Make A Proper PTV

Nearly there now, at the complete planning process!

Finally we come to the PTV and the end of the oncologist's input! Now, I should warn you that this is quite a controversial stand. You should have appreciated already (if not, go and work in another unit!) that there is a variable difference between the theoretical process and the actual process that relates to expertise and professional demarcation. I suggest that we ignore these issues and carry on with our theoretical discussion about how the world ought to be. Although I would say that if the logic is sound, why would you do anything else?

The PTV is the Planning Target Volume and is defined as a "geometric construct" based on the completed CTV. The relationship between the CTV and PTV is a fixed margin (this is what ICRU50 defined). The margin is made of two components which are the

Internal Margin
this margin relates to the intra-fraction
Set Up Margin
which related to the inter-fraction

movement of the organ during treatment, and the movement of the patient at each treatment.

What is really nice about the CTV to PTV margin is that it can be very accurately determined by a departmental QA process designed to record the size of the measures. We already know that there is quite a difference in the margins depending on body site and fixation device, so the numbers used can be variable.

There are some corollaries that flow from this definition.

  • the expansion can be done by the software by anyone proficient in its use and should be informed by the QA process.
    • In many departments, constructing the PTV is seen in the same light as the GTV and CTV - it is done by the doctor. The definitions however give this position no support.
  • the PTV cannot be modified once the CTV has been described.
    • Unless your name is "Dr Geometry", the definition of the PTV prevents you or any staff member from altering it. This is because it is an automatic expansion based on measurable movements. If you change measured movements by employing an image guided approach, then the expansion is less, BUT the process is unchanged, isn't it? You, the doctor, still can't alter the generated PTV because you name wasn't changed by the image guidance!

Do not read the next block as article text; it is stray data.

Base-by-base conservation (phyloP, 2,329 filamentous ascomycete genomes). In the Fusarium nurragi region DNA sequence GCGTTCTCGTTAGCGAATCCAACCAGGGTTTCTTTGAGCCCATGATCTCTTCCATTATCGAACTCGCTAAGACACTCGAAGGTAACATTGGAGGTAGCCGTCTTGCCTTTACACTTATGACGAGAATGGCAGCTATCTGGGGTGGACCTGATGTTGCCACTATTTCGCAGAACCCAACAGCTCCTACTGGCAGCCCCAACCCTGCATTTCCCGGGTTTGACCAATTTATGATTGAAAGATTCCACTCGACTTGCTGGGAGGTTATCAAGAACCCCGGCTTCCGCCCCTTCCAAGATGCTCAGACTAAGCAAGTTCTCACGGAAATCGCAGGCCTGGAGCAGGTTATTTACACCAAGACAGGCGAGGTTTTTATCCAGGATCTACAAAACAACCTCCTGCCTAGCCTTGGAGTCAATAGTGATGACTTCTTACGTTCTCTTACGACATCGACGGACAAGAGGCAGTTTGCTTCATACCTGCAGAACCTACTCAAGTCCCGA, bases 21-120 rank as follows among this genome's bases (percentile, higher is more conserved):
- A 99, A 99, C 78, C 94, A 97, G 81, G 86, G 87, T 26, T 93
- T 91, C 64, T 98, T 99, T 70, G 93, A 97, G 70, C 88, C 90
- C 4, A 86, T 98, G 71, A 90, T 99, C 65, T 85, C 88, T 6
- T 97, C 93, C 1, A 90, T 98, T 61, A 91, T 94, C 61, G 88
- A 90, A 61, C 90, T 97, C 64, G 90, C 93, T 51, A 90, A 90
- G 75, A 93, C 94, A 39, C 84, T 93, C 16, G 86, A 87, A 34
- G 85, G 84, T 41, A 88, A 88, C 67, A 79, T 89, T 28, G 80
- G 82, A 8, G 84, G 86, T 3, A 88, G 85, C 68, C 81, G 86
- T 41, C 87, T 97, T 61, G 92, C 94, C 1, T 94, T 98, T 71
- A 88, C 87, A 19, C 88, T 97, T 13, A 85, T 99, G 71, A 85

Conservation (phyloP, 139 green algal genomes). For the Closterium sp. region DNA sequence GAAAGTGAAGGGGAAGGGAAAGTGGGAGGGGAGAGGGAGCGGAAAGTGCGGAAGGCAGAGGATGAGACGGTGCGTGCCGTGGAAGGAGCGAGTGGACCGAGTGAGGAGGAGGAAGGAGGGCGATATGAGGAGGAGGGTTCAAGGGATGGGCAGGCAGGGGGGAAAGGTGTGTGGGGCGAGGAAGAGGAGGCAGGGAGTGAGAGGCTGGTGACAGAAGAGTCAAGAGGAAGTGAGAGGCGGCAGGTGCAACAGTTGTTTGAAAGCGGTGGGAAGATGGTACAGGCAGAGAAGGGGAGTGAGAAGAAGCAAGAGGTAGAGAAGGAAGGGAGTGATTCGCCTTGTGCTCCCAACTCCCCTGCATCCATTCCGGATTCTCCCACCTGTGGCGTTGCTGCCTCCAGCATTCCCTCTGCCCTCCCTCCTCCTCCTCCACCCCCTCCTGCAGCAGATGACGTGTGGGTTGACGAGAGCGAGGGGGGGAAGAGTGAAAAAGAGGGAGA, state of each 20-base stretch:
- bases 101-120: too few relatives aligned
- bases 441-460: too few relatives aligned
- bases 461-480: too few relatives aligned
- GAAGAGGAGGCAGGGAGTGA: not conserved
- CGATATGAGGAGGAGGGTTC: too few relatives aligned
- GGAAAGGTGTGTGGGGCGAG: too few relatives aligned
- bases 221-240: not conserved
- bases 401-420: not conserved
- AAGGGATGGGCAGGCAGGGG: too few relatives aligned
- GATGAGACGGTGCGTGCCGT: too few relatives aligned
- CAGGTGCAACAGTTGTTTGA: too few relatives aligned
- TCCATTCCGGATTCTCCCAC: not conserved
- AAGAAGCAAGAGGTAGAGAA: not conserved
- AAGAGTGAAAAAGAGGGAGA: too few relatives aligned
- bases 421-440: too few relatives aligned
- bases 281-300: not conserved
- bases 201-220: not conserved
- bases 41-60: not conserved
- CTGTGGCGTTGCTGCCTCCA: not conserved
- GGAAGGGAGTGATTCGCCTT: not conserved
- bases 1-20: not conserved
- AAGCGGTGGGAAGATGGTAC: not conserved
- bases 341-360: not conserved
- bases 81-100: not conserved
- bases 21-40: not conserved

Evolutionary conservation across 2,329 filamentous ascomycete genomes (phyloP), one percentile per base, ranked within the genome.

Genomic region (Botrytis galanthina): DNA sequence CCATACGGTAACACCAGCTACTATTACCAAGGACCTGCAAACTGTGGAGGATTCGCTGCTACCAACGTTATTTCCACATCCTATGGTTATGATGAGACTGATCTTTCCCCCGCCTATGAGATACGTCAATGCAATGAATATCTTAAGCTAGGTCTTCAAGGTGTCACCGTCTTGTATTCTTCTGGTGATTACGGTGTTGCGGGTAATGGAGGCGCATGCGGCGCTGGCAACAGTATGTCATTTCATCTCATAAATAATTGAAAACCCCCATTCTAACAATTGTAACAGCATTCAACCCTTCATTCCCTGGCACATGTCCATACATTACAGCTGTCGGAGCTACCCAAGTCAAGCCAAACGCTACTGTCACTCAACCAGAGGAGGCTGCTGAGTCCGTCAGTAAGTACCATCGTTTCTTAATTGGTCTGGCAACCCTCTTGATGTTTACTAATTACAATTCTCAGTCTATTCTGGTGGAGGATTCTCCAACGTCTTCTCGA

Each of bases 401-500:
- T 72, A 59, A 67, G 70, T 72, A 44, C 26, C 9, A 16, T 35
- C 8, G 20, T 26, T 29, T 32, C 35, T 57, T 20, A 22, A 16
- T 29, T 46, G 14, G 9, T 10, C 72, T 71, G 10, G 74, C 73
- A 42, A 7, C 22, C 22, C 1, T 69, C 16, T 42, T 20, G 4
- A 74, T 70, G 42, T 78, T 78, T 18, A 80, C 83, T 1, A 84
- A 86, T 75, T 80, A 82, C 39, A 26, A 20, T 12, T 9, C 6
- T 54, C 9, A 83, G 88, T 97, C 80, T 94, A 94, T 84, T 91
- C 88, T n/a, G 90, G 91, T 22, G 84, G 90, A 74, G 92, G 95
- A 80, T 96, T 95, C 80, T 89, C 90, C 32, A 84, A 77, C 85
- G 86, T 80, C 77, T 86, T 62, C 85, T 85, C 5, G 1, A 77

• Usually the PTV will determine the position of covering isodoses.
    • Now you will note that this statement is worded rather strangely. Surely the PTV determines the field size, and the field size determines where the isodoses lie. Well, I'm sorry to say that this thinking is not in line with the logic of ICRU50 and ICRU62. This author has had made the conceptual leap from the thinking used in conventional planning to that used when manipulating 3D image sets.
      • Conventional treatment is based on geometric planning where the oncologist defines field sizes (as we were usually not able to see the tumour in relation to the field, the field determined dose and we just hoped that this would cover the tumour. Recent data has shown very well just how much we were kidding ourselves!).
      • 3D treatment is based on dosimetric planning where the oncologist selects the position of isodoses, and the issues such as the field number, energy and size become irrelevant. Sorry, not entirely irrelevant, but really there are many solutions in 3D space.
    • the conditions now exist that having defined the GTV, CTV and margins for PTV, that you now find that the PTV-covering isodose now encroaches into a critical structure which was also encompassed by the PTV. This situation requires discussion as it is of critical importance to the advancement of radiotherapy.